Wednesday, September 6, 2017

What happened to 2017?

So - obviously I have been on something of an unintended hiatus. The combination of being Department Chair and Life have totally overwhelmed me for awhile now.

On the plus side - I have been more active in Twitter - so I am still alive, but apparently only able to communicate in 140 word bursts. Sigh.


I have been working on some new research in addition to lots of administrative planning/drowning in a sea of paperwork.

This is cool stuff ... remotely controlled underwater vehicle that I can videotape with as well as collecting samples (water and soil and grabber arm) ...


video



So still alive but goodness knows when I can get back to more regular blogging. Probably not while stuck in admin mode. 

Thursday, January 26, 2017

Environmental Legislation Links and Links for Homework

For Homework #1

League of Conservation Voters Score Card   http://scorecard.lcv.org/

Open Secrets 114th Congress List  http://www.opensecrets.org/politicians/summary_all.php


From Class 

Library of Congress  https://www.congress.gov/  (this is where you follow the progress of Bills)

United States Code Office of the Law Revision Counsel   http://uscode.house.gov/  (official one)

United States Code Cornell Law Library  https://www.law.cornell.edu/uscode/text  (easier to search)

Supreme Court  https://www.supremecourt.gov/ 

Executive Orders (which are published in the Federal Register)
https://www.federalregister.gov/executive-orders 
or go to https://www.whitehouse.gov/briefing-room/presidential-actions/executive-orders

Treaties (on Senate Website) https://www.senate.gov/legislative/treaties.htm 

Federal Register  https://www.federalregister.gov/ 

Electronic Code of Federal Regulations (CFR)  http://www.ecfr.gov/ 
CFR at Cornell Law Library   https://www.law.cornell.edu/cfr/text




Key Terms

• Bill – proposed legislation under consideration by a legislature

• Guidance Documents – documents that allow government agencies to provide technical guidelines and background information without the content becoming law. This allows more governmental discretion in applying the standards delineated and makes it easier to update and alter them.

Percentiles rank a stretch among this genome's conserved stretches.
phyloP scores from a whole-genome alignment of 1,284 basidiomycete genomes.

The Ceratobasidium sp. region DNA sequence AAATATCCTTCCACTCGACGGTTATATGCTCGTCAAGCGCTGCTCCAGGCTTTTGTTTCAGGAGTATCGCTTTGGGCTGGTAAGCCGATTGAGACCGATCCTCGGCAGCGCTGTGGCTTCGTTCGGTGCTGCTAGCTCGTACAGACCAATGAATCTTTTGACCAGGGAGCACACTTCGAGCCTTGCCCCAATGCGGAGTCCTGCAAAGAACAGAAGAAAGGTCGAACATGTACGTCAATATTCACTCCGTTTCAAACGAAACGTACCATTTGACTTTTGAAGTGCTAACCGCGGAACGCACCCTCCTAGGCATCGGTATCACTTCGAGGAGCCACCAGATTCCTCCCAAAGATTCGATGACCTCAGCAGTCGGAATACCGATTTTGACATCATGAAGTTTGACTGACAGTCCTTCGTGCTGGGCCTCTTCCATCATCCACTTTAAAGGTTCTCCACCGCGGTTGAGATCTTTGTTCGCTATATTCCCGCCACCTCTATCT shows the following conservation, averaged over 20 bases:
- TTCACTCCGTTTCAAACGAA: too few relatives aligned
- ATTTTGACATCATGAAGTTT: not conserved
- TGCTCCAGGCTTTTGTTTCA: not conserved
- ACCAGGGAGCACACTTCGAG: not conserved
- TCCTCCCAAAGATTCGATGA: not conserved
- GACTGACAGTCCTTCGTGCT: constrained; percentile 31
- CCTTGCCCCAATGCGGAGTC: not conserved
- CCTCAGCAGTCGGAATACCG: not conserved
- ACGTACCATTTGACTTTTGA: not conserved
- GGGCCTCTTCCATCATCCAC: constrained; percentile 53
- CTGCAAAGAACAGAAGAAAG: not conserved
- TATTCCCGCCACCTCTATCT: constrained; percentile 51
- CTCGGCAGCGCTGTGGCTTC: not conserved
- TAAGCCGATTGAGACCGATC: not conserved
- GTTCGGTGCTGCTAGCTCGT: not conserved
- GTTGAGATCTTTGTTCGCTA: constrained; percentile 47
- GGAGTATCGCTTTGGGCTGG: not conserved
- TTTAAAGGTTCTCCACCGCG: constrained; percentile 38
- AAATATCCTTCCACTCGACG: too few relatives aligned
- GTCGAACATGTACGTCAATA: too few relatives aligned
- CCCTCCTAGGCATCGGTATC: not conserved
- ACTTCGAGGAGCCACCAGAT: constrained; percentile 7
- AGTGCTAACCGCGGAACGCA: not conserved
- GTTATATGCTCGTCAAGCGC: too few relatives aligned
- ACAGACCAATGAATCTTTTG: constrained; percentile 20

• Regulation - a form of delegated legislation typically created by federal or state administrative agencies. Statues (laws) are usually written in very general terms and administrative agencies, such as the EPA, must provide the technical details in the form of regulations - regulations have the force of law. Also referred to as rules or administrative law.

• Statue – a formal written acts of a legislative body such as Congress or a state legislature. 


Tuesday, January 10, 2017

Feeling very cranky



'cause National Parks and holding lands in trust for the public is totally a 
waste of exploitable resources! 


Obviously clean water costs too much and impedes business growth! 


And clean air regulations are a huge impediment to growing the economy  


Blow up more mountains, drill more holes, get at those fossils fuels! Regardless of the costs


Bring back those great jobs! 

* like I said - feeling very, very cranky. 

Friday, September 30, 2016

Hoyt Lake Closed to Recreation

According to the news, the New York State Department of Environmental Conservation (NYS DEC) has confirmed the presence of a harmful algae bloom in Hoyt Lake at Delaware Park. Yesterday, Buffalo's Department of Public Works began installing signs in Delaware Park notifying park patrons that "recreational water activities have been suspended until further notice. That includes no swimming, no boating, no fishing and no pets in the water."

First question - who in their right mind would have been trying to swim in Hoyt Lake even *before* they announced the existence of the algal bloom?? The dead fish and the horrible smell at the Forest Lawn end of the lake should have put anyone off long before this.